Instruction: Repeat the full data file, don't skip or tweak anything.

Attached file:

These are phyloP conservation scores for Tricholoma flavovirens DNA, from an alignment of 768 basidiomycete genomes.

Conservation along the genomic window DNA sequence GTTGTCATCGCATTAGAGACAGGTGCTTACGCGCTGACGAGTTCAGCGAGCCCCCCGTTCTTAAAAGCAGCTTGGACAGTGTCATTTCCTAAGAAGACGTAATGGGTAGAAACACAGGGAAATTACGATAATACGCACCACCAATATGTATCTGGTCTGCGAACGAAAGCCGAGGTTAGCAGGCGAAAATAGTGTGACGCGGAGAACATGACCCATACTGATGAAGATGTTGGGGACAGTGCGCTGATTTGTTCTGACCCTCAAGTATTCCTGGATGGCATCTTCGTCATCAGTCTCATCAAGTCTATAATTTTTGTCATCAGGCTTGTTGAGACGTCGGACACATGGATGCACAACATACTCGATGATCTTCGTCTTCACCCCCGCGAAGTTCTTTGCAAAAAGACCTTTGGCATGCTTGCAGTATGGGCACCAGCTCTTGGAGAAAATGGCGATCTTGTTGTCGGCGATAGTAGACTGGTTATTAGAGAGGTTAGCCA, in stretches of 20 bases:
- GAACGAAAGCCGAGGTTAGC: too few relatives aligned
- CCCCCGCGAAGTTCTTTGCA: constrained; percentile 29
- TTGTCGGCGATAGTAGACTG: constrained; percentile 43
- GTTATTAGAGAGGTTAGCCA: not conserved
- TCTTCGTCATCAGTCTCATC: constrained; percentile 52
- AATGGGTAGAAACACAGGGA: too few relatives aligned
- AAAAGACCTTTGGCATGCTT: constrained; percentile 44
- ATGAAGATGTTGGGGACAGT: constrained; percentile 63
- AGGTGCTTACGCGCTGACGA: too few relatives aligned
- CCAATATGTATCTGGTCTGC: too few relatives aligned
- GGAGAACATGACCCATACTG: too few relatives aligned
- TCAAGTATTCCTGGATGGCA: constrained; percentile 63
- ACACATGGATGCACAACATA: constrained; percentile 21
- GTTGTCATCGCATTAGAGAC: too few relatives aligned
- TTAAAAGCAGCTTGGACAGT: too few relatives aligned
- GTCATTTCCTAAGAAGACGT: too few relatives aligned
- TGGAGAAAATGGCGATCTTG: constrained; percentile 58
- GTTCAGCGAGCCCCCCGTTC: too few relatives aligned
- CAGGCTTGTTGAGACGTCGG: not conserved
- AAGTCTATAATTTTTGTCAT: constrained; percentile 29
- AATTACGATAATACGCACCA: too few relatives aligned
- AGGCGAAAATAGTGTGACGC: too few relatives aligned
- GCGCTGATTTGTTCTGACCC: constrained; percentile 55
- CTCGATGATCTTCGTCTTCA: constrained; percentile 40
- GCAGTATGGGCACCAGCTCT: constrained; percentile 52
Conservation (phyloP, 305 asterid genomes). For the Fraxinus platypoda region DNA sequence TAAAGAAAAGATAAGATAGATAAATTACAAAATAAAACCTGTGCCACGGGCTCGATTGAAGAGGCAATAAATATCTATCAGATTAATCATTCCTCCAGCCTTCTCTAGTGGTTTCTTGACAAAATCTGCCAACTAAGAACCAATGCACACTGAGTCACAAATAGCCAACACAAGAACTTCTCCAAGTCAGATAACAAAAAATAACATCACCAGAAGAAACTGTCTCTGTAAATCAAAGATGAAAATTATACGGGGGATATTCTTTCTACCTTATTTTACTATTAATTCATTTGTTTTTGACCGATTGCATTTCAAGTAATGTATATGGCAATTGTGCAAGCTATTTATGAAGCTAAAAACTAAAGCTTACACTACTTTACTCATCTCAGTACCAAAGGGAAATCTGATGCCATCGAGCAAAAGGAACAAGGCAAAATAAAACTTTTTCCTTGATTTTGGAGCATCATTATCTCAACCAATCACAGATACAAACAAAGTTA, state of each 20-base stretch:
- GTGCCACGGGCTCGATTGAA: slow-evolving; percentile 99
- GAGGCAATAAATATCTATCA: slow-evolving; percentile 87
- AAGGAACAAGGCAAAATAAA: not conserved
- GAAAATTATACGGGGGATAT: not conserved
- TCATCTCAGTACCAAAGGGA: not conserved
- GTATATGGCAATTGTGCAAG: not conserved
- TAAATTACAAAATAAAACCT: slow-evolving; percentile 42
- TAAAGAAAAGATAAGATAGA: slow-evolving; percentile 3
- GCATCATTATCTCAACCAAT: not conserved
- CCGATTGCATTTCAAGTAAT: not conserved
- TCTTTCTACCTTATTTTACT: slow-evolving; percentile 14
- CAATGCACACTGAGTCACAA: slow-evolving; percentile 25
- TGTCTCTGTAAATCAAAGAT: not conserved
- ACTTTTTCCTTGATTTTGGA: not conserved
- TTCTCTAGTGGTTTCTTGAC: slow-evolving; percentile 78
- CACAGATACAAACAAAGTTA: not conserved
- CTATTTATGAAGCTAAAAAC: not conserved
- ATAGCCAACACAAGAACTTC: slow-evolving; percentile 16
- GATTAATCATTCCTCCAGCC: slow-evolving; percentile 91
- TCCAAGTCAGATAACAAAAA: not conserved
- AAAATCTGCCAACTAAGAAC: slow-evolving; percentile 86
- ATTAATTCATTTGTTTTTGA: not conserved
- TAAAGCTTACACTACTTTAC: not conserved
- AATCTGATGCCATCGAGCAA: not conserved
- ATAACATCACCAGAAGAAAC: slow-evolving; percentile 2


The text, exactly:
These are phyloP conservation scores for Tricholoma flavovirens DNA, from an alignment of 768 basidiomycete genomes.

Conservation along the genomic window DNA sequence GTTGTCATCGCATTAGAGACAGGTGCTTACGCGCTGACGAGTTCAGCGAGCCCCCCGTTCTTAAAAGCAGCTTGGACAGTGTCATTTCCTAAGAAGACGTAATGGGTAGAAACACAGGGAAATTACGATAATACGCACCACCAATATGTATCTGGTCTGCGAACGAAAGCCGAGGTTAGCAGGCGAAAATAGTGTGACGCGGAGAACATGACCCATACTGATGAAGATGTTGGGGACAGTGCGCTGATTTGTTCTGACCCTCAAGTATTCCTGGATGGCATCTTCGTCATCAGTCTCATCAAGTCTATAATTTTTGTCATCAGGCTTGTTGAGACGTCGGACACATGGATGCACAACATACTCGATGATCTTCGTCTTCACCCCCGCGAAGTTCTTTGCAAAAAGACCTTTGGCATGCTTGCAGTATGGGCACCAGCTCTTGGAGAAAATGGCGATCTTGTTGTCGGCGATAGTAGACTGGTTATTAGAGAGGTTAGCCA, in stretches of 20 bases:
- GAACGAAAGCCGAGGTTAGC: too few relatives aligned
- CCCCCGCGAAGTTCTTTGCA: constrained; percentile 29
- TTGTCGGCGATAGTAGACTG: constrained; percentile 43
- GTTATTAGAGAGGTTAGCCA: not conserved
- TCTTCGTCATCAGTCTCATC: constrained; percentile 52
- AATGGGTAGAAACACAGGGA: too few relatives aligned
- AAAAGACCTTTGGCATGCTT: constrained; percentile 44
- ATGAAGATGTTGGGGACAGT: constrained; percentile 63
- AGGTGCTTACGCGCTGACGA: too few relatives aligned
- CCAATATGTATCTGGTCTGC: too few relatives aligned
- GGAGAACATGACCCATACTG: too few relatives aligned
- TCAAGTATTCCTGGATGGCA: constrained; percentile 63
- ACACATGGATGCACAACATA: constrained; percentile 21
- GTTGTCATCGCATTAGAGAC: too few relatives aligned
- TTAAAAGCAGCTTGGACAGT: too few relatives aligned
- GTCATTTCCTAAGAAGACGT: too few relatives aligned
- TGGAGAAAATGGCGATCTTG: constrained; percentile 58
- GTTCAGCGAGCCCCCCGTTC: too few relatives aligned
- CAGGCTTGTTGAGACGTCGG: not conserved
- AAGTCTATAATTTTTGTCAT: constrained; percentile 29
- AATTACGATAATACGCACCA: too few relatives aligned
- AGGCGAAAATAGTGTGACGC: too few relatives aligned
- GCGCTGATTTGTTCTGACCC: constrained; percentile 55
- CTCGATGATCTTCGTCTTCA: constrained; percentile 40
- GCAGTATGGGCACCAGCTCT: constrained; percentile 52
Conservation (phyloP, 305 asterid genomes). For the Fraxinus platypoda region DNA sequence TAAAGAAAAGATAAGATAGATAAATTACAAAATAAAACCTGTGCCACGGGCTCGATTGAAGAGGCAATAAATATCTATCAGATTAATCATTCCTCCAGCCTTCTCTAGTGGTTTCTTGACAAAATCTGCCAACTAAGAACCAATGCACACTGAGTCACAAATAGCCAACACAAGAACTTCTCCAAGTCAGATAACAAAAAATAACATCACCAGAAGAAACTGTCTCTGTAAATCAAAGATGAAAATTATACGGGGGATATTCTTTCTACCTTATTTTACTATTAATTCATTTGTTTTTGACCGATTGCATTTCAAGTAATGTATATGGCAATTGTGCAAGCTATTTATGAAGCTAAAAACTAAAGCTTACACTACTTTACTCATCTCAGTACCAAAGGGAAATCTGATGCCATCGAGCAAAAGGAACAAGGCAAAATAAAACTTTTTCCTTGATTTTGGAGCATCATTATCTCAACCAATCACAGATACAAACAAAGTTA, state of each 20-base stretch:
- GTGCCACGGGCTCGATTGAA: slow-evolving; percentile 99
- GAGGCAATAAATATCTATCA: slow-evolving; percentile 87
- AAGGAACAAGGCAAAATAAA: not conserved
- GAAAATTATACGGGGGATAT: not conserved
- TCATCTCAGTACCAAAGGGA: not conserved
- GTATATGGCAATTGTGCAAG: not conserved
- TAAATTACAAAATAAAACCT: slow-evolving; percentile 42
- TAAAGAAAAGATAAGATAGA: slow-evolving; percentile 3
- GCATCATTATCTCAACCAAT: not conserved
- CCGATTGCATTTCAAGTAAT: not conserved
- TCTTTCTACCTTATTTTACT: slow-evolving; percentile 14
- CAATGCACACTGAGTCACAA: slow-evolving; percentile 25
- TGTCTCTGTAAATCAAAGAT: not conserved
- ACTTTTTCCTTGATTTTGGA: not conserved
- TTCTCTAGTGGTTTCTTGAC: slow-evolving; percentile 78
- CACAGATACAAACAAAGTTA: not conserved
- CTATTTATGAAGCTAAAAAC: not conserved
- ATAGCCAACACAAGAACTTC: slow-evolving; percentile 16
- GATTAATCATTCCTCCAGCC: slow-evolving; percentile 91
- TCCAAGTCAGATAACAAAAA: not conserved
- AAAATCTGCCAACTAAGAAC: slow-evolving; percentile 86
- ATTAATTCATTTGTTTTTGA: not conserved
- TAAAGCTTACACTACTTTAC: not conserved
- AATCTGATGCCATCGAGCAA: not conserved
- ATAACATCACCAGAAGAAAC: slow-evolving; percentile 2